Note: To read about this case in greater depth, and with the benefit of full OSCOLA referencing, simply purchase a copy of ‘The Case Law Compendium: English & European Law’ at Amazon, Waterstones or Barnes & Noble (or go here for a full list of international outlets)
The domestic criminal law principle of ‘free will’ within the confines of substance abuse, is a question that by extension, remains fraught with uncertainty (with particular regard to Class A substances). In this drug related death case, the issue before the court was fundamentally one of autonomy versus conjoined culpability.
When two drug users were engaging in social discourse, the now deceased party asked the appellant to prepare a syringe of heroin, so that he might be able to sleep that evening. After preparing the drug in the manner requested, the appellant left the room, before the deceased self-injected the measured dose. Minutes afterwards, the user was found breathless, and pronounced dead upon arrival at the nearest hospital.
When heard during the original trial, the appellant was convicted of supplying a class A drug under s.4(1) of the Misuse of Drugs Act 1971 and administering the drug under s.23 of the Offences Against the Person Act 1861. These two offences were then tantamount to a charge of manslaughter, and sentence was set at eight years, with five of those under imprisonment. When the defendant appealed, the judges unflinchingly upheld the conviction, and it so was that when the Criminal Cases Review Commission studied the finer details of the case, that it was bought again before the Court of Appeal, where despite strongly presented contentions, it was summarily dismissed and left to the defendant to seek final appeal in the House of Lords.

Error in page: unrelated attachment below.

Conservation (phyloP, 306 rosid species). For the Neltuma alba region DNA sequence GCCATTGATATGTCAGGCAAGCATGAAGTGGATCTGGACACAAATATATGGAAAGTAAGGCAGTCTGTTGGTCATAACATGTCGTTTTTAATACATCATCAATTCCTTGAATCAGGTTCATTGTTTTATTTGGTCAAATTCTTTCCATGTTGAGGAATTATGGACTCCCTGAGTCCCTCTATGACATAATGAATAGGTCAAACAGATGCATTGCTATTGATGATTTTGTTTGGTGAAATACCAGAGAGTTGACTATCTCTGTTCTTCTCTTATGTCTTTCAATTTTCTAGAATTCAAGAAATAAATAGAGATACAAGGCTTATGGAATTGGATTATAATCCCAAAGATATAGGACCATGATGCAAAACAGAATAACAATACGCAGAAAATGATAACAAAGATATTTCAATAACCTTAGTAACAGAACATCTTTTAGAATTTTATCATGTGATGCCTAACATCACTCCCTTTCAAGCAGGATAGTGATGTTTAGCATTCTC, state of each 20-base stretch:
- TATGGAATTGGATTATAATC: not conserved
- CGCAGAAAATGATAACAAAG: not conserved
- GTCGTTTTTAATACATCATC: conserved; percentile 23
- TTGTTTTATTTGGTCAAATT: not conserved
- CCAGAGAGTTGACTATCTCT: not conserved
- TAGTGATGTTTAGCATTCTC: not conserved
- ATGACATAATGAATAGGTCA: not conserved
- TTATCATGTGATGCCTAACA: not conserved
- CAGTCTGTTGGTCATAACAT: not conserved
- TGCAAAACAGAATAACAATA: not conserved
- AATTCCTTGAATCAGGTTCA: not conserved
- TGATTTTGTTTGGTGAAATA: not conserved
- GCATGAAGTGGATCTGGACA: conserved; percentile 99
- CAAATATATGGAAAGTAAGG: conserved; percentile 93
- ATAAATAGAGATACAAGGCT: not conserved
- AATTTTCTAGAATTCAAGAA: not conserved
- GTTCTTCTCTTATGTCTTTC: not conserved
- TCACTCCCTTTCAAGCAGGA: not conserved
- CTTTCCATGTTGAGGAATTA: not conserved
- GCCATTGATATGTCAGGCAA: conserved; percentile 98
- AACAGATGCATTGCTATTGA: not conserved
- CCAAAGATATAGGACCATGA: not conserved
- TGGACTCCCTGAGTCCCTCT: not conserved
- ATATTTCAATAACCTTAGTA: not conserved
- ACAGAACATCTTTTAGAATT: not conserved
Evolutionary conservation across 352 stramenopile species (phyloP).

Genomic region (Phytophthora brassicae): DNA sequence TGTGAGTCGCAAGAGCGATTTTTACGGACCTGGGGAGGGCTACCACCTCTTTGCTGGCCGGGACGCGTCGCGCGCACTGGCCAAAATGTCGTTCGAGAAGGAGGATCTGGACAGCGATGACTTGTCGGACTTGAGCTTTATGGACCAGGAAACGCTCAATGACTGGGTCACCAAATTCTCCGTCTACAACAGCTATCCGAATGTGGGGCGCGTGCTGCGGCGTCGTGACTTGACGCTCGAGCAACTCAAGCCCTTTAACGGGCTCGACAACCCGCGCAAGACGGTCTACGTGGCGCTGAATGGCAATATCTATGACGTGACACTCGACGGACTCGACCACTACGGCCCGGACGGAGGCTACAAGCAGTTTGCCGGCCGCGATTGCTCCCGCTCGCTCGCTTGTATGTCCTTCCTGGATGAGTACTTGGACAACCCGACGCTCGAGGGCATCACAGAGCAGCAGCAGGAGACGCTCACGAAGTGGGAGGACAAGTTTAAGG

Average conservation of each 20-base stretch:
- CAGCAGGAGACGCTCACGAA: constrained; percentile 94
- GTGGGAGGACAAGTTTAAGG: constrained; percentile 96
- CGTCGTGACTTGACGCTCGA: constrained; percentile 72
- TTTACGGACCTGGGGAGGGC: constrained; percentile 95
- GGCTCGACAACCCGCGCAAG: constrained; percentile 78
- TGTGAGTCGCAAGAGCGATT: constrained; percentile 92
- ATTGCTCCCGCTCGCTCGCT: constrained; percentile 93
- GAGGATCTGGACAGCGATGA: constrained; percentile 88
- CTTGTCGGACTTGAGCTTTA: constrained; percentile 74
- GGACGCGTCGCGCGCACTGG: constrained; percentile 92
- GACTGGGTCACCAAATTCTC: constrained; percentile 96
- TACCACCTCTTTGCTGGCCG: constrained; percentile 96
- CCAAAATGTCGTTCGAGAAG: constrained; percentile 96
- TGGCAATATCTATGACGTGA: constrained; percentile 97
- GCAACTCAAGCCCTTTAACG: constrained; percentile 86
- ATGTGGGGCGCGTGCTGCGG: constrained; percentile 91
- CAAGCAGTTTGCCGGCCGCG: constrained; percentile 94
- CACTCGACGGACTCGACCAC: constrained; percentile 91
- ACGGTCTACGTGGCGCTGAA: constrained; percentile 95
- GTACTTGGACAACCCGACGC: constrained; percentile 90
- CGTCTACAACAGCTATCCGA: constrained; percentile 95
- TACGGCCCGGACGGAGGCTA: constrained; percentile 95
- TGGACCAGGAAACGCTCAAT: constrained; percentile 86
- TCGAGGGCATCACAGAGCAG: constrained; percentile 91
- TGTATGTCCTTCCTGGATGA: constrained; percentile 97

With a need for investigation surrounding the notion that administration implied contributory action on the part of the supplier, it was eventually made clear that the pervious judges had become victim to self-misdirection, despite distinguishing case citations presented throughout the appeals. Ultimately the doctrine of novus actus interveniens was sufficiently present enough for the injecting party to have acted under free will, and an appreciation of the inherent risks associated with heroin abuse; and that while the first offence (which itself carried a prison sentence) remained intact, the charge of manslaughter could not stand, when held against the perhaps better appreciated evidence now on display.